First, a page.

Switzerland clamps down on mercenary services
Meritxell Mir/The Local/AFP · 12 Oct 2011, 12:25
Published: 12 Oct 2011 17:28 GMT+02:00
Updated: 12 Oct 2011 12:25 GMT+02:00
The Swiss government said on Tuesday that the move would preserve the country’s neutrality and guarantee its "respected international law".
"This not only refers to prohibiting the direct participation in hostilities in the context of an armed conflict, but also to prevent private security companies from exercising in a foreign country activities that contravened Swiss interests," said the Federal Council in a statement on Tuesday morning.
Moreover, a draft put forward for consultation that will be discussed in parliament before January 31st 2012, would force all companies involved in such businesses to disclose their activities abroad.
According to the draft, these security firms would also be made to adhere to an international code of conduct signed on November 9th 2010 which includes limits on the use of force and an assurance that staff cannot invoke contractual obligations or "superior orders" in a conflict zone to justify crimes, killings, torture, kidnappings, detentions.
If the Federal Council believes these companies go too far, it would be able to forbid their activities, impose administrative sanctions and even punish the responsible people with up three years in prison.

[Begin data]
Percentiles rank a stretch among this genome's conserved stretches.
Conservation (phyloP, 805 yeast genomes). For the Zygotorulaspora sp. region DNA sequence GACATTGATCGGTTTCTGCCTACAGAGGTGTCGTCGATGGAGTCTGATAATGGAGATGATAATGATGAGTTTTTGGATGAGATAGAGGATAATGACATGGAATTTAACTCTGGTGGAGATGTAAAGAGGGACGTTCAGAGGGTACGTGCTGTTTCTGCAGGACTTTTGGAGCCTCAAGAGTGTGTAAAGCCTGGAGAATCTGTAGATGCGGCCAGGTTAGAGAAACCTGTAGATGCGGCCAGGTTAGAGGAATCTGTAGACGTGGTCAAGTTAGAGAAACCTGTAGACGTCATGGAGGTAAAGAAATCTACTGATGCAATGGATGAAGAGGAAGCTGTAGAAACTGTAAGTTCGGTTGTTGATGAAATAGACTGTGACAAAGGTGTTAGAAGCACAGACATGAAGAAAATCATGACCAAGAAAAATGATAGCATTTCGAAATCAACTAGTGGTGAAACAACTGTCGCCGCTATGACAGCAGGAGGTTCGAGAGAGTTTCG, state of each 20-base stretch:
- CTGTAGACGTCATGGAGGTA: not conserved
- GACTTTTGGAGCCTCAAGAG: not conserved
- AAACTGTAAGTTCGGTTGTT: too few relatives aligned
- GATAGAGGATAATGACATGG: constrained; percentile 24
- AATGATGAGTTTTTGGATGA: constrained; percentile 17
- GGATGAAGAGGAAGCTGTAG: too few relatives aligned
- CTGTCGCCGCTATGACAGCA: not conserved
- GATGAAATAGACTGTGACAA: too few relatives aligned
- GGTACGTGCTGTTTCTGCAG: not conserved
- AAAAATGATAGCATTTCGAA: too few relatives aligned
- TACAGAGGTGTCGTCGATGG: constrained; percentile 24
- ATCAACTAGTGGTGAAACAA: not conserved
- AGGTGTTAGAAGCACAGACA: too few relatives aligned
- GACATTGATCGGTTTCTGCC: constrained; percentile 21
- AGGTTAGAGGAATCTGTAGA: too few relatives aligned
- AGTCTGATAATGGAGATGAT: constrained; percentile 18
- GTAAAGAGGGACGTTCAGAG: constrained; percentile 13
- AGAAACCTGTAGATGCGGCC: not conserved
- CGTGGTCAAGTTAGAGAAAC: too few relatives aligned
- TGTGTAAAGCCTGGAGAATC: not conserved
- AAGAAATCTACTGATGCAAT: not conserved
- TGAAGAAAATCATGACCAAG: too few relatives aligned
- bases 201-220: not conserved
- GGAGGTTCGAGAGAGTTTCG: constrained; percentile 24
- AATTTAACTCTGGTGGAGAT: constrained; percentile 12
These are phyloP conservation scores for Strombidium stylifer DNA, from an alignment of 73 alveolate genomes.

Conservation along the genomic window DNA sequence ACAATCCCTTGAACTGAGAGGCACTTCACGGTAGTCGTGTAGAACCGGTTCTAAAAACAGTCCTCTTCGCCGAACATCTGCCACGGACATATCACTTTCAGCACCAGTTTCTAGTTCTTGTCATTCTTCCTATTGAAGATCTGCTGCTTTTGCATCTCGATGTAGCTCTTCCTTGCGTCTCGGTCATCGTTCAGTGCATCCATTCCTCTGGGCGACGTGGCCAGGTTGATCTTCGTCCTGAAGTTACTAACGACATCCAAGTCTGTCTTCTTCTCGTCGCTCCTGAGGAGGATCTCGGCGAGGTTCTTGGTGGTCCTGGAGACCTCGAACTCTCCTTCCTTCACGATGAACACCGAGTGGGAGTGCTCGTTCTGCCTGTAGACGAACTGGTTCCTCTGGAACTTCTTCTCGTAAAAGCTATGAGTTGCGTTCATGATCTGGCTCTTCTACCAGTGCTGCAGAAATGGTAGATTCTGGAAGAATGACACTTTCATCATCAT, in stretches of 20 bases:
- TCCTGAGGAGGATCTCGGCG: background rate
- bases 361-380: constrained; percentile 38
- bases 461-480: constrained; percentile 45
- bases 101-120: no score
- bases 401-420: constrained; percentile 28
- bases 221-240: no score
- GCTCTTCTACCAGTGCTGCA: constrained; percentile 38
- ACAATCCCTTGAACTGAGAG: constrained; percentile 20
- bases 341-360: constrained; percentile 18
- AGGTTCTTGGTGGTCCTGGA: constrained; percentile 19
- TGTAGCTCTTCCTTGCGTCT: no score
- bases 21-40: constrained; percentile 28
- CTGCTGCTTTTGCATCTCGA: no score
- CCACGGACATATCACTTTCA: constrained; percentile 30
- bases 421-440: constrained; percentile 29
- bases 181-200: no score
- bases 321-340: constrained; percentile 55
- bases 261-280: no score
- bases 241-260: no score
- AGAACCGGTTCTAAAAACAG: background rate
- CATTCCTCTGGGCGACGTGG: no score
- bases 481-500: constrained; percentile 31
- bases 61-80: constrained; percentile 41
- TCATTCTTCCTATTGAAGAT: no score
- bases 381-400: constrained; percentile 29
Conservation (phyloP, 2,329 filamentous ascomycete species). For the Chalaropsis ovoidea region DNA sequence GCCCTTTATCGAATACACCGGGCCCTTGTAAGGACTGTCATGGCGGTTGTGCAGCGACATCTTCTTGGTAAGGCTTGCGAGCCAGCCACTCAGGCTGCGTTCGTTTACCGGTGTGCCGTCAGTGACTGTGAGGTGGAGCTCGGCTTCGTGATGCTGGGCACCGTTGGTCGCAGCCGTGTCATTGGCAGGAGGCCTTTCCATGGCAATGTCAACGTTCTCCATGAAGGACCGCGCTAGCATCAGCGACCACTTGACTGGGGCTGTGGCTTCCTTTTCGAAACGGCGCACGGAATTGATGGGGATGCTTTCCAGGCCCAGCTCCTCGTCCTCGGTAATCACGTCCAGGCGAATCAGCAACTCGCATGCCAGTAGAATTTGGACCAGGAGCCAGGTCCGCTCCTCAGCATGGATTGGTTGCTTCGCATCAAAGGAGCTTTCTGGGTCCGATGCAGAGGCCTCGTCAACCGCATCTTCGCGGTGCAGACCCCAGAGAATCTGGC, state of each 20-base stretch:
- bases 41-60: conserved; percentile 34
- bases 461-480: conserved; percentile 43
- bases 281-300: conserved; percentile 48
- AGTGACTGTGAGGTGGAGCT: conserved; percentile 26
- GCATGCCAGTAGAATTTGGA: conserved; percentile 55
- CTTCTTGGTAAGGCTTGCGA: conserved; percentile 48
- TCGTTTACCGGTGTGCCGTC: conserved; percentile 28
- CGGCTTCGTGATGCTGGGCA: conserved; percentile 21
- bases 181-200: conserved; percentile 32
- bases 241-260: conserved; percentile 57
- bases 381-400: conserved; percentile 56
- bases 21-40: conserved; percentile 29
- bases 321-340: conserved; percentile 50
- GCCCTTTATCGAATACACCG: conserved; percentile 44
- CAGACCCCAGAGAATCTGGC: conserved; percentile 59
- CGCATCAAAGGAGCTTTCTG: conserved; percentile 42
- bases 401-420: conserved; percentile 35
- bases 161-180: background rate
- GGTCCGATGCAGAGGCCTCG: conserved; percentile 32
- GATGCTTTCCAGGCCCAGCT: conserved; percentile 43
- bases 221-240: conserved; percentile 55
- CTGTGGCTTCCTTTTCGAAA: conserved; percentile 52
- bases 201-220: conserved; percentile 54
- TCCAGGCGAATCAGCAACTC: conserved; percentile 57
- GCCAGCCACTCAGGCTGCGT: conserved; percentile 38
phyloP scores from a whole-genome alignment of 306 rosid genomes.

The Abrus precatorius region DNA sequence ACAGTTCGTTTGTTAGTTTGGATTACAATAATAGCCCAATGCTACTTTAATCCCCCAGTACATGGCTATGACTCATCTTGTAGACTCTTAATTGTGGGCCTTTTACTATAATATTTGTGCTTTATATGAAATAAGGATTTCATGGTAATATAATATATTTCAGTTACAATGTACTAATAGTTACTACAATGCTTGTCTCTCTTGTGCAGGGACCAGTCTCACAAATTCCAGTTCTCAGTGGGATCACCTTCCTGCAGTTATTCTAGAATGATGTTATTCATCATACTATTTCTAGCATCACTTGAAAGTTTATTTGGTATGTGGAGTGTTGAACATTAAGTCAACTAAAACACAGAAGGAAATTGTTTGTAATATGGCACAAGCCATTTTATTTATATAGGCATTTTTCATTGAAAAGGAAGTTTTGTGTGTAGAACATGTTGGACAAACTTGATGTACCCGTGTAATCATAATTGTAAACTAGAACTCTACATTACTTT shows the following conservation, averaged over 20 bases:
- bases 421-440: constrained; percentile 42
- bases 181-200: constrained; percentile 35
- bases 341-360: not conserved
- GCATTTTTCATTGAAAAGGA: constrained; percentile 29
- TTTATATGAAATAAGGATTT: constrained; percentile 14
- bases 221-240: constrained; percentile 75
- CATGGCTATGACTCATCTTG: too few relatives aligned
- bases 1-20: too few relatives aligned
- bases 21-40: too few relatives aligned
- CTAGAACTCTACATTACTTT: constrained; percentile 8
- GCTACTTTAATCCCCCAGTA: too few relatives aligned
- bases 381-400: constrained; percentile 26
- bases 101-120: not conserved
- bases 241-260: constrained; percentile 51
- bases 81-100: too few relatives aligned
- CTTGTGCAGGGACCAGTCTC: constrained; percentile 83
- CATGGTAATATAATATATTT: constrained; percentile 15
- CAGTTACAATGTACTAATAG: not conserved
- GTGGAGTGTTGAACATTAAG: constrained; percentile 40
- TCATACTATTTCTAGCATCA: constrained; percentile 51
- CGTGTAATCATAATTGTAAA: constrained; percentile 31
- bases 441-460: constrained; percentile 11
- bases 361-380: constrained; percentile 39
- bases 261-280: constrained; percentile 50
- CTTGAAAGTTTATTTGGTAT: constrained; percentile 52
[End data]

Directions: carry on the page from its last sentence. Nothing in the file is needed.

"The companies will only provide services abroad that are not a problem [for Switzerland]," read the Federal Council’s statement.
In recent years, a total of 20 private security companies have settled in Switzerland. The companies, whose profits are thriving, are taking advantage of a loophole that allows them to conduct activities abroad without being disturbed by the Swiss authorities.
The controversy erupted last year when the British company Aegis Group Holding SA set up headquarters in Basel. The presence of one of the world’s largest private military contractors operating in war zones led some politicians to speak up. They said the company's activities were noit acceptable in a country that cherishes its neutrality and has strict regulations on weapons exports.